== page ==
19. Just an Observation

    December 11, 2006 at 2:19 am

    Those soft shouldered jackets look very comfortable….like you(Sar) said for traveling and even for someone in NYC….lots of walkingg annd in and out of cabs, buses andd cars etc.
    Comfort means a lot when the wearer is in motion alot.

    I wonder how much these are ….considerinng Kiton’s run $4-5k.

    Thanks

  20. Anonymous

    December 11, 2006 at 9:16 am

    Seize Sur Vingt runs between $1000 and $2000 depending on whether it is a jacket or suit, off-the-rack or made-to-measure. Some of the suits are likely around $2500, but I haven’t checked in a while.

    I believe Seize Sur Vingt uses an Italian company called Boglioli for their off-the-rack and for the stock in the made-to-measure program (they say “custom” although the use of that term is debatable). You can sometimes also find Boglioli at Bergdorf Goodman.

    Their shirts also have the inset shoulder seam and are, I believe, now made in Portugal. Fun store, and one of the pioneers of Nolita.

  21. Alice Olive

    December 11, 2006 at 10:46 am

    That’s beautiful – love this photo. The colours, composition, texture.

  22. Anonymous

    December 11, 2006 at 2:04 pm

    Looked into Seize Sur Vingt for bespoke – prices START at 2500 for a suit. There is a minimum 5 shirts at minimum 250 per shirt if you are ordering shirt. I did however learn that if you are spending at Seizur they will cut you some discounts at the second store further north on the street (the one that always has some gorgeous 1980s sports car on the floor)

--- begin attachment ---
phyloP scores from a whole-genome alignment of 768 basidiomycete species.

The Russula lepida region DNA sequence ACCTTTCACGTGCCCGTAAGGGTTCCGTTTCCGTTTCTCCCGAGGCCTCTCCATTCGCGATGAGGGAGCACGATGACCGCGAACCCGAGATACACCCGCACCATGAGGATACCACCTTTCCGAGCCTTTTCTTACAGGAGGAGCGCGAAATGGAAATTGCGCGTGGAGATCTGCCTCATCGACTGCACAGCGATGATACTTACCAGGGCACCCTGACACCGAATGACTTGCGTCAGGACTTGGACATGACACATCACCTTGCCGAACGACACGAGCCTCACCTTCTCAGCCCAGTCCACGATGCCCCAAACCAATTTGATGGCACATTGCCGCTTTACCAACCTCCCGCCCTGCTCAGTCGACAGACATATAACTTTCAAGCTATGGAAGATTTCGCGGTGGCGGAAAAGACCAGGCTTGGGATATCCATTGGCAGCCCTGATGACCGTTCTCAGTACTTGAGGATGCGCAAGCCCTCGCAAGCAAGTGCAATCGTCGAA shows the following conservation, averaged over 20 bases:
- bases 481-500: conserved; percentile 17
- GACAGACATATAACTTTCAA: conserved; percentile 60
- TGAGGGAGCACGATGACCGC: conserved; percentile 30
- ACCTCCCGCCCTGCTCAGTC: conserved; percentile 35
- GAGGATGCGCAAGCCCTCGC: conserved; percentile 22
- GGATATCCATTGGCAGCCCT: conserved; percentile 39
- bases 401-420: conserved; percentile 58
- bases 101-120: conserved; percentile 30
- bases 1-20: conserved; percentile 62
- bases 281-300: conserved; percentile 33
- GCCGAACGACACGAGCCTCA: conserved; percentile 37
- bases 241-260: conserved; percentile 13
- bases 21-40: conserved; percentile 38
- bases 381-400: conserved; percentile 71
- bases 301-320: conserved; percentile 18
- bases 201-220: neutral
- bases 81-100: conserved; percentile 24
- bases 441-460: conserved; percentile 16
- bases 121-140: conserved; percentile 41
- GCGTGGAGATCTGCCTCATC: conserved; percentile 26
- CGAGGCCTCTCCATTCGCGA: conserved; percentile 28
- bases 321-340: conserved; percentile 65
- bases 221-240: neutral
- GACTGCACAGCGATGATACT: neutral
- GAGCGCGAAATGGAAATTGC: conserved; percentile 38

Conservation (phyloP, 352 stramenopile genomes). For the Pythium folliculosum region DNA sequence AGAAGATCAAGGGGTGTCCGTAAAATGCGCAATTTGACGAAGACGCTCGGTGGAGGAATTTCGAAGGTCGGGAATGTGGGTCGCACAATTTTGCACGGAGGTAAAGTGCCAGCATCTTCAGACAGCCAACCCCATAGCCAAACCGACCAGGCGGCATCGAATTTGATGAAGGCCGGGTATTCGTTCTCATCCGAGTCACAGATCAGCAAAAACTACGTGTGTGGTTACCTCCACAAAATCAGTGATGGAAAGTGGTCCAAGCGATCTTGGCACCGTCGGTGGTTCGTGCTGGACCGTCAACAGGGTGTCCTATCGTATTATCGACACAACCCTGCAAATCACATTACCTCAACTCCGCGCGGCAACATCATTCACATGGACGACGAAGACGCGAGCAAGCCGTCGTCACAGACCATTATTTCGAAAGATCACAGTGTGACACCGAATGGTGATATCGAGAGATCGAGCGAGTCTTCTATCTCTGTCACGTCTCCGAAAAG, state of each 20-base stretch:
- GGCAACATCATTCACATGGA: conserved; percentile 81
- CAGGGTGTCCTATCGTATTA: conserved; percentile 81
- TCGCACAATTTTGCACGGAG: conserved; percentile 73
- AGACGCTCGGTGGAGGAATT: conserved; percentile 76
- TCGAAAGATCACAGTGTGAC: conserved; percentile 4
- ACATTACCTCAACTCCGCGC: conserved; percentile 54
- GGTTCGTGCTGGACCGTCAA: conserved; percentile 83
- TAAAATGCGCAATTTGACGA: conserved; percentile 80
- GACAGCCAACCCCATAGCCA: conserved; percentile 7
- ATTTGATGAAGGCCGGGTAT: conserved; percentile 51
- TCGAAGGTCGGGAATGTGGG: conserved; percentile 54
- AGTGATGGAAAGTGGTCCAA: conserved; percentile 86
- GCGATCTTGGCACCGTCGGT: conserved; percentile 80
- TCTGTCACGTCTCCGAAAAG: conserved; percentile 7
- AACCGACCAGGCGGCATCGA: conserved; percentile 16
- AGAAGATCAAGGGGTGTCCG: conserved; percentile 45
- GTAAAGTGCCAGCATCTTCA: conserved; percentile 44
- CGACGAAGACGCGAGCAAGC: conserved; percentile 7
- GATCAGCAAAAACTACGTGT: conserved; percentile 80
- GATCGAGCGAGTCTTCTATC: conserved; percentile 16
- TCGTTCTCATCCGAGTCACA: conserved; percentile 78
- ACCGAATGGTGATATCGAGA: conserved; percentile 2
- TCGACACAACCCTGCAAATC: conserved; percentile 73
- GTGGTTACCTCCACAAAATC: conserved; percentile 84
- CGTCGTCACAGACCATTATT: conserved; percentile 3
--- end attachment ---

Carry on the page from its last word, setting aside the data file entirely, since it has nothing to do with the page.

23. Bill

    May 25, 2007 at 6:13 pm

    Beautiful photo, and of course they have a great line. But does it bother anyone that the salespeople are collosal jerks? They barely say hello, and won’t even look for a size for you, they just say “over there on the shelf you can find what you’re looking for” sheesh!

  24. Anonymous

    August 19, 2007 at 3:06 pm

    prices begin at just over $2k for their “custom” suits. Most of their stock is one off and ordered for you, so you have a decent amount of input into the OTR version as well as the custom, i.e. there’s no standard six inch drop, etc.

  25. cjn

    March 24, 2008 at 4:19 pm

    i’m very happy with ssv. contrary to bill’s experience, i find the salespeople to be friendly and knowledgeable. have only had shirts made, so can’t speak to the suit experience.

  26. TW

    August 31, 2012 at 4:16 pm

    SsV is one of the most underrated shops/brands in New York, I think. every time I visit they seem to have something that nobody else has or something to which they’ve given their own subtle twist. They make shirts, jackets and ties that you will be able to wear for your whole life. That’s real style! Timeless stuff that doesn’t try to make “statements,” but shows off a person’s best features.